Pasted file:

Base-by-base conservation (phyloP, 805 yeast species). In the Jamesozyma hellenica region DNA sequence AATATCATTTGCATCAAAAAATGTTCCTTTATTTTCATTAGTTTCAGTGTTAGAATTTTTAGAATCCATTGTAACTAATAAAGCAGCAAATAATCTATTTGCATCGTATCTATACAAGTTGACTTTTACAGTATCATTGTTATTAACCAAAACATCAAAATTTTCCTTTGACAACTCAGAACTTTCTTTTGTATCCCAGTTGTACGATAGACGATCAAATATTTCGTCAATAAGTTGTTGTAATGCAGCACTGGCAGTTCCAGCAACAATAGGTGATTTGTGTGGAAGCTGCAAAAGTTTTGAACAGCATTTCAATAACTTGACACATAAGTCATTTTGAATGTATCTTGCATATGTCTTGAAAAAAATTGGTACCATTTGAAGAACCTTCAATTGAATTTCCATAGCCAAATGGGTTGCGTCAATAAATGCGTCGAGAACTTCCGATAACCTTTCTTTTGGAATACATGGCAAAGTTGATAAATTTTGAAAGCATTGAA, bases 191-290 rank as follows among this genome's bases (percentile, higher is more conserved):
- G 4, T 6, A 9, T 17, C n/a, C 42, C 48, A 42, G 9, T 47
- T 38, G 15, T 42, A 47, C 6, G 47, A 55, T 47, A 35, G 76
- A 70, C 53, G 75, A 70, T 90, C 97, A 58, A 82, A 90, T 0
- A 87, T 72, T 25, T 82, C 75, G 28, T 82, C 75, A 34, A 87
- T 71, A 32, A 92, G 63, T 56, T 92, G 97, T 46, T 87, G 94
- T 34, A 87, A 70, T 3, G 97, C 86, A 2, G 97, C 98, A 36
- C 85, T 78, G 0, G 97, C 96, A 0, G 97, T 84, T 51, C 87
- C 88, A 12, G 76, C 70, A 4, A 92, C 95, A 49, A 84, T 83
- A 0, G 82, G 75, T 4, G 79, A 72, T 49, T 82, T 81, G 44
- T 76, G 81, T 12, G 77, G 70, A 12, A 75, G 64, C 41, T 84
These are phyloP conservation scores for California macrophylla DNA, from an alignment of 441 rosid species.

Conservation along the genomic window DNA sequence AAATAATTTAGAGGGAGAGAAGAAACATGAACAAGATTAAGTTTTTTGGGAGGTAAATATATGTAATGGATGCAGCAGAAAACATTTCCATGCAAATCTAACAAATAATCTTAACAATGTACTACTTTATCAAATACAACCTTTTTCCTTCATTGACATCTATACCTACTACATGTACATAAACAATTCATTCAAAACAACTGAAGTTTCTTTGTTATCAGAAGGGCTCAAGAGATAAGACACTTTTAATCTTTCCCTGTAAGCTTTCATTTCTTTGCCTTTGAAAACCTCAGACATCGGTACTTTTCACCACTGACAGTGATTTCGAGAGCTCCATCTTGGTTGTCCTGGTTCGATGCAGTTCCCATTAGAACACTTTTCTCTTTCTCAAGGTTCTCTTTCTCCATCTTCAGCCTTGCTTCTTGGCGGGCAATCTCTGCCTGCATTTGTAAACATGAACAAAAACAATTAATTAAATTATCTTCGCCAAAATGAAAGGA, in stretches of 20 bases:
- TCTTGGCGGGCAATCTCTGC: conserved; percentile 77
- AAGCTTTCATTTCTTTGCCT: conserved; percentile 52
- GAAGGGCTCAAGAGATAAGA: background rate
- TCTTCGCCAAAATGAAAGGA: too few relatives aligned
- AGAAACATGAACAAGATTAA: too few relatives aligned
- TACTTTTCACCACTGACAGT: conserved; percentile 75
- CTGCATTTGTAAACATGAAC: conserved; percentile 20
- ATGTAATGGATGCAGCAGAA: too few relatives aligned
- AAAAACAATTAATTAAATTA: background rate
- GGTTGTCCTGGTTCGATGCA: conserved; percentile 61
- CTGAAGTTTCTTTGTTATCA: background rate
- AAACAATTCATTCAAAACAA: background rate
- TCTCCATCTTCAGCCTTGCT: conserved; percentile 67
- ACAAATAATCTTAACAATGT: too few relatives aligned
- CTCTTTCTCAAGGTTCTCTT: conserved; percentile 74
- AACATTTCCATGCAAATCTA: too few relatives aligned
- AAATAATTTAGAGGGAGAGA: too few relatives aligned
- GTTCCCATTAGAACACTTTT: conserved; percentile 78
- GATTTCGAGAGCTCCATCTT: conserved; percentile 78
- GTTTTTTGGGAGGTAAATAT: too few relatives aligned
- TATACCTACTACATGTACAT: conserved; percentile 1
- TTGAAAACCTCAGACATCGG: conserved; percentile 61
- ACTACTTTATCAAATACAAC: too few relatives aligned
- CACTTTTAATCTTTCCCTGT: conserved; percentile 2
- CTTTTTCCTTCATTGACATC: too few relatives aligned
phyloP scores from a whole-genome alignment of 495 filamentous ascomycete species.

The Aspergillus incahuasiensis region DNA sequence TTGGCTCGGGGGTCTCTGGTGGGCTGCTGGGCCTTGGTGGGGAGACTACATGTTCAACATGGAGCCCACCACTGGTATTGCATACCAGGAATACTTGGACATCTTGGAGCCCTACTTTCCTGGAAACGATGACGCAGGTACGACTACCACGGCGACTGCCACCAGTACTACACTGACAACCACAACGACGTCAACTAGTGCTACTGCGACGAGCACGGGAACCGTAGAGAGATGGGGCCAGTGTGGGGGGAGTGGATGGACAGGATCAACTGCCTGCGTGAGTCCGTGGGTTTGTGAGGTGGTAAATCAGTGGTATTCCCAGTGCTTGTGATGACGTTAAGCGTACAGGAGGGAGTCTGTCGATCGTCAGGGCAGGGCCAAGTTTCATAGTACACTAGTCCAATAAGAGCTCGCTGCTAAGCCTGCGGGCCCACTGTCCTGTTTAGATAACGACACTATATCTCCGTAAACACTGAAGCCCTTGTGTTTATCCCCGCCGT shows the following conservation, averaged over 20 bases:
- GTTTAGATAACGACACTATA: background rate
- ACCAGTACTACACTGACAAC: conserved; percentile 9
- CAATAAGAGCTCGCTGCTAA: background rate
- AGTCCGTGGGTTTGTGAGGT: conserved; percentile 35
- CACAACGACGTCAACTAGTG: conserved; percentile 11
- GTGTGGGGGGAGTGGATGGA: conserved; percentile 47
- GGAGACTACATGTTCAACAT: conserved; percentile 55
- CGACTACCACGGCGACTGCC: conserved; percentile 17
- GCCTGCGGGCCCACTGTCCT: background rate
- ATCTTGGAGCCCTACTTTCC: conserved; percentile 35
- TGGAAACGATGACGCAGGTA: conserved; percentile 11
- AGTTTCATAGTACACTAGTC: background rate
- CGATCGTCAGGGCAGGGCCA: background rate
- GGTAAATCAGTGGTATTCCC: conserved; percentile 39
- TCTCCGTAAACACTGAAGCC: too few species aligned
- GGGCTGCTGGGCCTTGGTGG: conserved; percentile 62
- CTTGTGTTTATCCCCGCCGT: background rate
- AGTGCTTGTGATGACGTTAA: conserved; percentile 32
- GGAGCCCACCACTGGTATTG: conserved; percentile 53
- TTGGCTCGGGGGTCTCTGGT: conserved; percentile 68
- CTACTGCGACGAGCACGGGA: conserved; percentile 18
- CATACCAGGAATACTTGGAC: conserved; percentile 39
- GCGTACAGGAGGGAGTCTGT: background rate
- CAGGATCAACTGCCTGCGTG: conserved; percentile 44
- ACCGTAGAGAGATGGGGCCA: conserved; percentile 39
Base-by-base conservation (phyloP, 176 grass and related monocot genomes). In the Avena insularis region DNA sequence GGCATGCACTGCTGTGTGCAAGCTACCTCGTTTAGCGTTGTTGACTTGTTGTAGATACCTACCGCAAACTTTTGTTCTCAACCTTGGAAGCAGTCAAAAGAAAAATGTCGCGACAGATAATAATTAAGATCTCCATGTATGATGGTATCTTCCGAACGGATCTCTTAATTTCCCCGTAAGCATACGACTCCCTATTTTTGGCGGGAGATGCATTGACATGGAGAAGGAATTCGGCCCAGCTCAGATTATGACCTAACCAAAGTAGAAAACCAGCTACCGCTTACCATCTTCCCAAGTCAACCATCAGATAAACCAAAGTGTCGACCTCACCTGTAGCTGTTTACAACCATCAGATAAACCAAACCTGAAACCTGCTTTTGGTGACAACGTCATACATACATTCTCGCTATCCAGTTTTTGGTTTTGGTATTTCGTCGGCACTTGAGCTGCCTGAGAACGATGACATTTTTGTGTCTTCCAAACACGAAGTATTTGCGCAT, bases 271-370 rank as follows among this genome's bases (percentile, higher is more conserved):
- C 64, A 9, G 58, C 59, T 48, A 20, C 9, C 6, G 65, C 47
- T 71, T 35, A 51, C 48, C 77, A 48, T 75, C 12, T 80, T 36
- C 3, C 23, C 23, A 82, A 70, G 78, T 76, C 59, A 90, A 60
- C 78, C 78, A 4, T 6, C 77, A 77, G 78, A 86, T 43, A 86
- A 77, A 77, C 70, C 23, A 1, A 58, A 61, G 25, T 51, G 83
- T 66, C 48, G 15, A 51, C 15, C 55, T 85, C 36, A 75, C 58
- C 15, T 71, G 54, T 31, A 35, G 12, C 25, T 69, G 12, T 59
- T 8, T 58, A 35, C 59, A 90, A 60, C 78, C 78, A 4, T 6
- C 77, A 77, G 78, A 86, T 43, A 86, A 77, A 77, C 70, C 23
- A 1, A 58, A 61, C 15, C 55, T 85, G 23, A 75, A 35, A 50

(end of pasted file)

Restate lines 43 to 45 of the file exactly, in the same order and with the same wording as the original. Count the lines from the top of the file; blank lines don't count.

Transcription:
- CAATAAGAGCTCGCTGCTAA: background rate
- AGTCCGTGGGTTTGTGAGGT: conserved; percentile 35
- CACAACGACGTCAACTAGTG: conserved; percentile 11